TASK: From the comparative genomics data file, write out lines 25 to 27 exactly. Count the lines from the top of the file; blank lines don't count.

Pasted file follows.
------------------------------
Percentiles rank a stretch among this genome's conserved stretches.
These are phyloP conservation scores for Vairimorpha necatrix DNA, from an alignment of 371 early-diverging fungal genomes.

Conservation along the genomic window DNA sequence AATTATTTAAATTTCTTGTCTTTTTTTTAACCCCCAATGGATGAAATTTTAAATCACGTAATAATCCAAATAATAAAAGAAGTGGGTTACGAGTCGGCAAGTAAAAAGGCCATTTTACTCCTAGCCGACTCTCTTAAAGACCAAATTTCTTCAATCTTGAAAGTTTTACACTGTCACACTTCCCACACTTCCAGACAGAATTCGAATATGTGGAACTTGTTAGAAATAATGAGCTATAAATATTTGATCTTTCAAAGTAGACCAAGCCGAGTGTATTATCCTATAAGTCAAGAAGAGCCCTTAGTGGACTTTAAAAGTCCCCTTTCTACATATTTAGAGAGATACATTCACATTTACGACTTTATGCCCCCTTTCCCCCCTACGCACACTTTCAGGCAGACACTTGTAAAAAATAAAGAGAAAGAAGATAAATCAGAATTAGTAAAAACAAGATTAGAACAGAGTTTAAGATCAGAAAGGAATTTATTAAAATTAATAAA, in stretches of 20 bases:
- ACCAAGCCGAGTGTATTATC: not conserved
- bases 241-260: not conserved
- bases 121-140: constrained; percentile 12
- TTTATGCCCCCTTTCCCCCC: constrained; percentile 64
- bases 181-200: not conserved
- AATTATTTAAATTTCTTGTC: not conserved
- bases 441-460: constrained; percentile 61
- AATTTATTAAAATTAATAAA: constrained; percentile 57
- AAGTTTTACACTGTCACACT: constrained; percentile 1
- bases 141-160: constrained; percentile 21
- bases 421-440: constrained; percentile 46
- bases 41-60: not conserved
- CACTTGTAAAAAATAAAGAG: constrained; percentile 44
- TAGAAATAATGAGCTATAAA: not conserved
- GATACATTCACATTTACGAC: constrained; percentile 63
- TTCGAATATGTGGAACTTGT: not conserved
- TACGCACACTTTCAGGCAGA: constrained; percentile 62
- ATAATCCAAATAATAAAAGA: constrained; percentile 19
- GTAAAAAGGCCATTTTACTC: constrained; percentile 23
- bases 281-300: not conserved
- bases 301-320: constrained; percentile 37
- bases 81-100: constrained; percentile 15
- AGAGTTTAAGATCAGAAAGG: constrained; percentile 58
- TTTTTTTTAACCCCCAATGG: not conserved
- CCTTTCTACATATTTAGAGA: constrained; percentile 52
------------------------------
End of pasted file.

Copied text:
- bases 81-100: constrained; percentile 15
- AGAGTTTAAGATCAGAAAGG: constrained; percentile 58
- TTTTTTTTAACCCCCAATGG: not conserved